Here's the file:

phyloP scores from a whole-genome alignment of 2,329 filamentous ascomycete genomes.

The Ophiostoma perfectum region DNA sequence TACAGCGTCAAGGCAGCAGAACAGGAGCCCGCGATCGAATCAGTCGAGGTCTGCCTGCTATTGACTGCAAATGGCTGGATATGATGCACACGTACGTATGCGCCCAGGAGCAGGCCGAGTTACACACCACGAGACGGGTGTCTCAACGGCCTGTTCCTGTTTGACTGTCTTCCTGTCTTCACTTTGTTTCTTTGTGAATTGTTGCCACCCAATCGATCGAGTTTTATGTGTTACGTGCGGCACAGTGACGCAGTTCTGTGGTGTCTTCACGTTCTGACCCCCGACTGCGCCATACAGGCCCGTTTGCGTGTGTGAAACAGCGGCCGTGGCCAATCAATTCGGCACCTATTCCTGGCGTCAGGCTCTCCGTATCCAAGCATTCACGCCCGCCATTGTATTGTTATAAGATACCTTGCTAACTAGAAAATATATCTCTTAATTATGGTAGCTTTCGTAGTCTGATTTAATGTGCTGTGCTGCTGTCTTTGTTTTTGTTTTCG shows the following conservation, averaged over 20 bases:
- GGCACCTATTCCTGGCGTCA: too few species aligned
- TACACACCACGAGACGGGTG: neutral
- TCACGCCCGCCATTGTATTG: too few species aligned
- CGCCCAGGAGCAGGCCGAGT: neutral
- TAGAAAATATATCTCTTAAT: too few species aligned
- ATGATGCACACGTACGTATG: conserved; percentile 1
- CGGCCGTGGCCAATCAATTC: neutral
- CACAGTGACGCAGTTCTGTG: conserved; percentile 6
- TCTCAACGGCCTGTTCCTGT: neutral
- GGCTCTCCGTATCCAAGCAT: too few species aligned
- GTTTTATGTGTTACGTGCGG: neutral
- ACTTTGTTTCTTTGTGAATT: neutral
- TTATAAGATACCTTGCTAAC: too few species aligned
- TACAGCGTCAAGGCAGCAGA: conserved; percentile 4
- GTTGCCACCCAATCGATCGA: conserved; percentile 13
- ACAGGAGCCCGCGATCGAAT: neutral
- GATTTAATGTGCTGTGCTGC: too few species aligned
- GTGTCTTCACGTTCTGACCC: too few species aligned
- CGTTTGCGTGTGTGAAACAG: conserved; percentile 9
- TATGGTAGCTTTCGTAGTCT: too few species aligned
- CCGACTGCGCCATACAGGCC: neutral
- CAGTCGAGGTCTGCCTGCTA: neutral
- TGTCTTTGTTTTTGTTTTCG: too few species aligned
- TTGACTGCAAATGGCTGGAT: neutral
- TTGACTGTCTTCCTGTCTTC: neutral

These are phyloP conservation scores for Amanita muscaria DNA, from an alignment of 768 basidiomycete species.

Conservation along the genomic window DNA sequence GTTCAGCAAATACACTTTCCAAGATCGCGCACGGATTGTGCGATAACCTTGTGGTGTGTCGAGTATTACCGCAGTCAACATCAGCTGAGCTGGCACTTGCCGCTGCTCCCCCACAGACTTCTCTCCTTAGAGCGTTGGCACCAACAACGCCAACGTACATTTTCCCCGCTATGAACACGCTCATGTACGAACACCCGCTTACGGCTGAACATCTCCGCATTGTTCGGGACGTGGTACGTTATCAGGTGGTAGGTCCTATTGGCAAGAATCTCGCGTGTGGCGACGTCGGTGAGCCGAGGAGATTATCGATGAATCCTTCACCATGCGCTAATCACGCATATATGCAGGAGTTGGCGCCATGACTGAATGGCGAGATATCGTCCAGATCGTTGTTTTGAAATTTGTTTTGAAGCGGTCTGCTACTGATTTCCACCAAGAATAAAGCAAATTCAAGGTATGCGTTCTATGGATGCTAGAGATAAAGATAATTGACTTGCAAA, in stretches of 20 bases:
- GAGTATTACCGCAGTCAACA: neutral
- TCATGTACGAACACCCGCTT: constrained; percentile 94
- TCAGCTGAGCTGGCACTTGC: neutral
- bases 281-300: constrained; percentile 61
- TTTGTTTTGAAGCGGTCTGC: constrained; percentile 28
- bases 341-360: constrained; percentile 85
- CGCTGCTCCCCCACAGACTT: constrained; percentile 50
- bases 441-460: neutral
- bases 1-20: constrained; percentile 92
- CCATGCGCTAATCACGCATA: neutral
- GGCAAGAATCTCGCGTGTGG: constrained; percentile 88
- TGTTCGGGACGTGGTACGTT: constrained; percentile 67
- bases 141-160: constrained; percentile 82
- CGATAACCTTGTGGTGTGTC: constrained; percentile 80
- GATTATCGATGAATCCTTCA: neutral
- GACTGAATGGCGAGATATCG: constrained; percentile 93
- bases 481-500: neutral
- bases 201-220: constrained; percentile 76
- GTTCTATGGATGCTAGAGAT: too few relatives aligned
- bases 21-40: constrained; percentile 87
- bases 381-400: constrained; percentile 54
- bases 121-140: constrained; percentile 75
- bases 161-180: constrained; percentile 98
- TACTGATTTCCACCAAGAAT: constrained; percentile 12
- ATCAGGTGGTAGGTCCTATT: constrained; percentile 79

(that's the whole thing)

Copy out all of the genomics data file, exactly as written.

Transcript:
phyloP scores from a whole-genome alignment of 2,329 filamentous ascomycete genomes.

The Ophiostoma perfectum region DNA sequence TACAGCGTCAAGGCAGCAGAACAGGAGCCCGCGATCGAATCAGTCGAGGTCTGCCTGCTATTGACTGCAAATGGCTGGATATGATGCACACGTACGTATGCGCCCAGGAGCAGGCCGAGTTACACACCACGAGACGGGTGTCTCAACGGCCTGTTCCTGTTTGACTGTCTTCCTGTCTTCACTTTGTTTCTTTGTGAATTGTTGCCACCCAATCGATCGAGTTTTATGTGTTACGTGCGGCACAGTGACGCAGTTCTGTGGTGTCTTCACGTTCTGACCCCCGACTGCGCCATACAGGCCCGTTTGCGTGTGTGAAACAGCGGCCGTGGCCAATCAATTCGGCACCTATTCCTGGCGTCAGGCTCTCCGTATCCAAGCATTCACGCCCGCCATTGTATTGTTATAAGATACCTTGCTAACTAGAAAATATATCTCTTAATTATGGTAGCTTTCGTAGTCTGATTTAATGTGCTGTGCTGCTGTCTTTGTTTTTGTTTTCG shows the following conservation, averaged over 20 bases:
- GGCACCTATTCCTGGCGTCA: too few species aligned
- TACACACCACGAGACGGGTG: neutral
- TCACGCCCGCCATTGTATTG: too few species aligned
- CGCCCAGGAGCAGGCCGAGT: neutral
- TAGAAAATATATCTCTTAAT: too few species aligned
- ATGATGCACACGTACGTATG: conserved; percentile 1
- CGGCCGTGGCCAATCAATTC: neutral
- CACAGTGACGCAGTTCTGTG: conserved; percentile 6
- TCTCAACGGCCTGTTCCTGT: neutral
- GGCTCTCCGTATCCAAGCAT: too few species aligned
- GTTTTATGTGTTACGTGCGG: neutral
- ACTTTGTTTCTTTGTGAATT: neutral
- TTATAAGATACCTTGCTAAC: too few species aligned
- TACAGCGTCAAGGCAGCAGA: conserved; percentile 4
- GTTGCCACCCAATCGATCGA: conserved; percentile 13
- ACAGGAGCCCGCGATCGAAT: neutral
- GATTTAATGTGCTGTGCTGC: too few species aligned
- GTGTCTTCACGTTCTGACCC: too few species aligned
- CGTTTGCGTGTGTGAAACAG: conserved; percentile 9
- TATGGTAGCTTTCGTAGTCT: too few species aligned
- CCGACTGCGCCATACAGGCC: neutral
- CAGTCGAGGTCTGCCTGCTA: neutral
- TGTCTTTGTTTTTGTTTTCG: too few species aligned
- TTGACTGCAAATGGCTGGAT: neutral
- TTGACTGTCTTCCTGTCTTC: neutral

These are phyloP conservation scores for Amanita muscaria DNA, from an alignment of 768 basidiomycete species.

Conservation along the genomic window DNA sequence GTTCAGCAAATACACTTTCCAAGATCGCGCACGGATTGTGCGATAACCTTGTGGTGTGTCGAGTATTACCGCAGTCAACATCAGCTGAGCTGGCACTTGCCGCTGCTCCCCCACAGACTTCTCTCCTTAGAGCGTTGGCACCAACAACGCCAACGTACATTTTCCCCGCTATGAACACGCTCATGTACGAACACCCGCTTACGGCTGAACATCTCCGCATTGTTCGGGACGTGGTACGTTATCAGGTGGTAGGTCCTATTGGCAAGAATCTCGCGTGTGGCGACGTCGGTGAGCCGAGGAGATTATCGATGAATCCTTCACCATGCGCTAATCACGCATATATGCAGGAGTTGGCGCCATGACTGAATGGCGAGATATCGTCCAGATCGTTGTTTTGAAATTTGTTTTGAAGCGGTCTGCTACTGATTTCCACCAAGAATAAAGCAAATTCAAGGTATGCGTTCTATGGATGCTAGAGATAAAGATAATTGACTTGCAAA, in stretches of 20 bases:
- GAGTATTACCGCAGTCAACA: neutral
- TCATGTACGAACACCCGCTT: constrained; percentile 94
- TCAGCTGAGCTGGCACTTGC: neutral
- bases 281-300: constrained; percentile 61
- TTTGTTTTGAAGCGGTCTGC: constrained; percentile 28
- bases 341-360: constrained; percentile 85
- CGCTGCTCCCCCACAGACTT: constrained; percentile 50
- bases 441-460: neutral
- bases 1-20: constrained; percentile 92
- CCATGCGCTAATCACGCATA: neutral
- GGCAAGAATCTCGCGTGTGG: constrained; percentile 88
- TGTTCGGGACGTGGTACGTT: constrained; percentile 67
- bases 141-160: constrained; percentile 82
- CGATAACCTTGTGGTGTGTC: constrained; percentile 80
- GATTATCGATGAATCCTTCA: neutral
- GACTGAATGGCGAGATATCG: constrained; percentile 93
- bases 481-500: neutral
- bases 201-220: constrained; percentile 76
- GTTCTATGGATGCTAGAGAT: too few relatives aligned
- bases 21-40: constrained; percentile 87
- bases 381-400: constrained; percentile 54
- bases 121-140: constrained; percentile 75
- bases 161-180: constrained; percentile 98
- TACTGATTTCCACCAAGAAT: constrained; percentile 12
- ATCAGGTGGTAGGTCCTATT: constrained; percentile 79